Bryan, Gabe, Carlos, John, Willy and Gabrielle all waited for me at the Golden Gate Bridge ride start, and spot on 06:00 we began the ride, facing a breeze that would grow stronger through the day. To mitigate the headwind I knew we'd have all the way to Hopland, I also figured the threat of rain that day would disappear by ride's end and happily this proved to be true. Through the early miles our gang of seven would fragment and reform repeatedly until we passed Nicasio on our way toward Bodega. Our groups then coalesced into to two groups, one of five and the other of two riders, with the blessing of the trailing duo that we five could ride ahead at our own pace. White's Hill, west of Fairfax is where the ride begins for me, where the density of population drops considerably and houses, though still present, are harder and harder to see as they are set back further from the roadway with the only evidence they are there being a gravel drive that perforates either the fencing or the woods on the edge of the pavement. Our route this day would take us to Chileno Valley, where I had also ridden my very first ride in Marin, with the Grizzly Peak Cyclists, back in 1992.

North from Nicasio, our route would bisect at least two of the four historical Rancheros which themselves surround Dos Piedras, later known in English as Two Rock, and always known as a prominent and visible feature on the landscape in what is now southern Sonoma County. Though all of the terrain there is beyond scenic, one of the more picturesque portions is on Chileno Valley road, named for the young Chilean husband of the stepdaughter of a Spanish soldier involved in the effort to contain the presence of the Russians, settled at Fort Ross in colonial California. Save the names of paved roads in the area, none of this history is evident to us as John and Bryan, the two strongest riders this day, pull us toward Bodega. The open terrain past Valley Ford allows us to see our other riders, though the terrain's huge rollers is what also splits us up into five groups of one until we finally reach shelter from the wind and relief from the climbing on Bodega Highway where we roll into our first control.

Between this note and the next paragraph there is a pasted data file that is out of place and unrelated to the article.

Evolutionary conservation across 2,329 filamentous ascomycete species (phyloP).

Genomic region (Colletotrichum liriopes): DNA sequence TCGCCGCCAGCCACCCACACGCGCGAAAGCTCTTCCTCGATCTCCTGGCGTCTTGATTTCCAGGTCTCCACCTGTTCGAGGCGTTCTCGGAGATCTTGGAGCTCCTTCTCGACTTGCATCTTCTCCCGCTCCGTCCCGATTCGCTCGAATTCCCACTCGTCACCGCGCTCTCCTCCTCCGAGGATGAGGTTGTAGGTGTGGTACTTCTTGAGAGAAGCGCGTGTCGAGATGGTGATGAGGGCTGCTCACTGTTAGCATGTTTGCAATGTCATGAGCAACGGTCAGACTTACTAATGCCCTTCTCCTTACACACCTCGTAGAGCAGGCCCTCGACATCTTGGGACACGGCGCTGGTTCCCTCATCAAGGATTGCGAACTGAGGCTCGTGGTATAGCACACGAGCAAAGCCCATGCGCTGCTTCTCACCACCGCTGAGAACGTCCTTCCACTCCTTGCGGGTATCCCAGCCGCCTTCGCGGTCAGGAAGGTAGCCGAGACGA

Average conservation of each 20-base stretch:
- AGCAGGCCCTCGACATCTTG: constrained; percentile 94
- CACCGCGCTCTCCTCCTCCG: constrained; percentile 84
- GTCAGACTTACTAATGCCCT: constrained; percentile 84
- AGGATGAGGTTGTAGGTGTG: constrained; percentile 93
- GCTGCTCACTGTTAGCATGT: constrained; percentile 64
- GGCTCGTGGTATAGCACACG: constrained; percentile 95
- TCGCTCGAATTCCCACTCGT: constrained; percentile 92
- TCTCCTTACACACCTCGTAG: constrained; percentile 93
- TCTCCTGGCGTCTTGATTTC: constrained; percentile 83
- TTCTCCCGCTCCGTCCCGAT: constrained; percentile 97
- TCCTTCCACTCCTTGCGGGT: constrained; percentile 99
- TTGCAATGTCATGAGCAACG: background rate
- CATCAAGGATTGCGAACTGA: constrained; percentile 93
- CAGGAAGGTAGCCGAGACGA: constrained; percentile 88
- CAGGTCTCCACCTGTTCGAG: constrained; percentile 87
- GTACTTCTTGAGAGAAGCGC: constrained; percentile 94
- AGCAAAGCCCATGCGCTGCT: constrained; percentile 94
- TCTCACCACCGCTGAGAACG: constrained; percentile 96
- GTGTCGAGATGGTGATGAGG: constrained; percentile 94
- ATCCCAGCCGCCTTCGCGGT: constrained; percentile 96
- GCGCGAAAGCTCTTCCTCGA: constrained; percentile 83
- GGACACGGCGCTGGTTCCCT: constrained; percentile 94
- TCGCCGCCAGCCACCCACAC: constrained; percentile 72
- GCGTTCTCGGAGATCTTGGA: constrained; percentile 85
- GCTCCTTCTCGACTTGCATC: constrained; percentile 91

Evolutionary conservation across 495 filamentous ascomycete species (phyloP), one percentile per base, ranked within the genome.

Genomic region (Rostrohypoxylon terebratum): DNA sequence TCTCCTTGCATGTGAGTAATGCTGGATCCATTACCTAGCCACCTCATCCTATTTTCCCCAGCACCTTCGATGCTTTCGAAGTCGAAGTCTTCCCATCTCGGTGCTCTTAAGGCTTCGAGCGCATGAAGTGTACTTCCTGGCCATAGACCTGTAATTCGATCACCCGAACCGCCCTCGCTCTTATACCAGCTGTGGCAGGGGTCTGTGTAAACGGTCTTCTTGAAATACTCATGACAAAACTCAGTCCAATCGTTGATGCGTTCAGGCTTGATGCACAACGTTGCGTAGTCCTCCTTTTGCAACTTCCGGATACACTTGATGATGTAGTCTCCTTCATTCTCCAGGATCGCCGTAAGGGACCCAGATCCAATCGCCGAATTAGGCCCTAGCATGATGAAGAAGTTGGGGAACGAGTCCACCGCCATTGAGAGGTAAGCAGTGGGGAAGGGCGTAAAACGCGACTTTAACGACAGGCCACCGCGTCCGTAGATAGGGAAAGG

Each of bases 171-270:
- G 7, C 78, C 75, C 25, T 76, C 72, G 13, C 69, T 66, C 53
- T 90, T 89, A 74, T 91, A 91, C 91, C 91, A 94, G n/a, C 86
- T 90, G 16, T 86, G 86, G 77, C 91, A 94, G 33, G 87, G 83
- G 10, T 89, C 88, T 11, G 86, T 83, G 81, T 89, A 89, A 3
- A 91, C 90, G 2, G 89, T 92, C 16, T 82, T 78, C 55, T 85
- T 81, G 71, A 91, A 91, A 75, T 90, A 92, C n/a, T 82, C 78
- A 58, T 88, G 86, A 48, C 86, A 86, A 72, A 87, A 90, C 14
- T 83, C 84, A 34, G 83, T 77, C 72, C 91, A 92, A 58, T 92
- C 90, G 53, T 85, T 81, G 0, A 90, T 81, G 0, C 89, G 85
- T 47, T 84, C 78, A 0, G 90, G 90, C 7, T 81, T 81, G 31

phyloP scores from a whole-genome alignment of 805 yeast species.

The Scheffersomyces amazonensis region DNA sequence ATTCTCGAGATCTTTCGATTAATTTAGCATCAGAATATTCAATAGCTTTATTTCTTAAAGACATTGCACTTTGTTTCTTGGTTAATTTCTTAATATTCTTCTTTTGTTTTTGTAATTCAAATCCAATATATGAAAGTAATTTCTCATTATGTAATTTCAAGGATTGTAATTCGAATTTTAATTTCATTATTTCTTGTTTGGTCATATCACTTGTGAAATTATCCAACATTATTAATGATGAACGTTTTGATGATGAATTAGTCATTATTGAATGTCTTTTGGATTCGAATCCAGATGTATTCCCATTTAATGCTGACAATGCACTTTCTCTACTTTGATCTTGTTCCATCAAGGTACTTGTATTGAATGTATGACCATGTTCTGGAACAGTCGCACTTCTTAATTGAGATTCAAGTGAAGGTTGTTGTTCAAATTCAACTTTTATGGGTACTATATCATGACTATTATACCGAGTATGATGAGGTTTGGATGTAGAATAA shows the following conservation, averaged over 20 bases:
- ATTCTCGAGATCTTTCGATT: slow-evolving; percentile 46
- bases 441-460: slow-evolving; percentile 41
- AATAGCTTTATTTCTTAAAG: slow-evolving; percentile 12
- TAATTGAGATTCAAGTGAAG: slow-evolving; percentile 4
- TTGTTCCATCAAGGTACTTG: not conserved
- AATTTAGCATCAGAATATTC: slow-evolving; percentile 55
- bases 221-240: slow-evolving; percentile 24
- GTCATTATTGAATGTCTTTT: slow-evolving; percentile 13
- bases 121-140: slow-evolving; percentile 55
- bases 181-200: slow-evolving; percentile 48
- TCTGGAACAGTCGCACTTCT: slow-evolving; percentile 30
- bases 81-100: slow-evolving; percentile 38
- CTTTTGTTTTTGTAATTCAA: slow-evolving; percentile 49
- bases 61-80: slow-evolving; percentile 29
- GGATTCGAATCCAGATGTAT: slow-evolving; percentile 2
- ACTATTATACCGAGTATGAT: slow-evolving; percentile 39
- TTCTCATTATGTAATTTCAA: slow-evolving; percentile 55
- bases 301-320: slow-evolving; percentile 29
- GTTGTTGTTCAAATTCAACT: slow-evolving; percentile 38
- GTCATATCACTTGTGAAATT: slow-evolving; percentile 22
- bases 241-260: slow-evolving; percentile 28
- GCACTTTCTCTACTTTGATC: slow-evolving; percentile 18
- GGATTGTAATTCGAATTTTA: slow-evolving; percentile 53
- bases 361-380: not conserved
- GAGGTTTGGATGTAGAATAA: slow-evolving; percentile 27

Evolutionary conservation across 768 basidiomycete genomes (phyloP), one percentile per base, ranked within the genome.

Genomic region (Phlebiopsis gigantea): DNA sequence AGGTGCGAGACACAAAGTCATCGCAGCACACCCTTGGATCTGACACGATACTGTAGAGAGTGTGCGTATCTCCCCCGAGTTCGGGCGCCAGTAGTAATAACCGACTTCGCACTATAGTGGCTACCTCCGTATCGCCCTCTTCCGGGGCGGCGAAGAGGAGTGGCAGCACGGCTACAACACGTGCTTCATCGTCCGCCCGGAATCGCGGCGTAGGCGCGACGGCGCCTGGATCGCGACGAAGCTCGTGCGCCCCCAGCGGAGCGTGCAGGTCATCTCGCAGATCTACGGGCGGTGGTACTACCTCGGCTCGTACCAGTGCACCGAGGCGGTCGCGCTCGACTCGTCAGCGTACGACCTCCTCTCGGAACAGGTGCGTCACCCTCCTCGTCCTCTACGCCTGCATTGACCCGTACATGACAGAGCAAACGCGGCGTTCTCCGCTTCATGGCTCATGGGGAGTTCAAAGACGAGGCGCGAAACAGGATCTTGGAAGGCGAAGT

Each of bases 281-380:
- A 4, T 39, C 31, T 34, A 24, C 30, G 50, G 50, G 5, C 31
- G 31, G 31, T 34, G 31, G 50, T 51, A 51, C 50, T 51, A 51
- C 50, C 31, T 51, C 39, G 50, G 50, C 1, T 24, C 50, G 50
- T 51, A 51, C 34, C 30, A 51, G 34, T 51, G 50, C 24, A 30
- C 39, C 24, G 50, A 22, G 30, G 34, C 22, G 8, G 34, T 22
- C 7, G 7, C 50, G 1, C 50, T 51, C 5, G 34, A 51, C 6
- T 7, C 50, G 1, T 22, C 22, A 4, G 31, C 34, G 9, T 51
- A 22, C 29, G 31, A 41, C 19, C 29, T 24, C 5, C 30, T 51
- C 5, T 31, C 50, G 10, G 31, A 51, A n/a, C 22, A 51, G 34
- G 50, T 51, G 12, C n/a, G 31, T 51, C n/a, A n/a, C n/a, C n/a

At this point it is still very early in the day, not much past breakfast time really, yet I wanted to have a bowl of chowder at the Bodega Country Store before resuming the ride. (Note: The chowder was fantastic!) While I felt just a bit more than full for a few miles after our stop, the choice proved to be very wise. A larger meal at this point would offset the big chunk of calories about to be burned, because just ahead was Joy Road, a defining feature of this brevet route. Joy Road begins in open fields and ends in a forest of giant redwoods. The climb is brutal, because it is both mentally and physically draining. False summits crush the spirits of riders tricked into thinking they have reached the end of the climb, only to find that a longer, steeper pitch is in their way. This is my third time riding this route, though clearly not my best effort on this climb. Only Carlos, surpisingly, is behind me. I had assumed I'd be DFL on this climb, but I later learned that Carlos had been running a monthly marathon for quite some time and the divided focus meant he was not nearly as fast this season as he was all the previous year. The top of the Joy Road climb does not end abruptly but before you've slowed your breathing you are at full speed, charging downhill and in danger of missing the right turn that takes you rattlingly downhill into Occidental.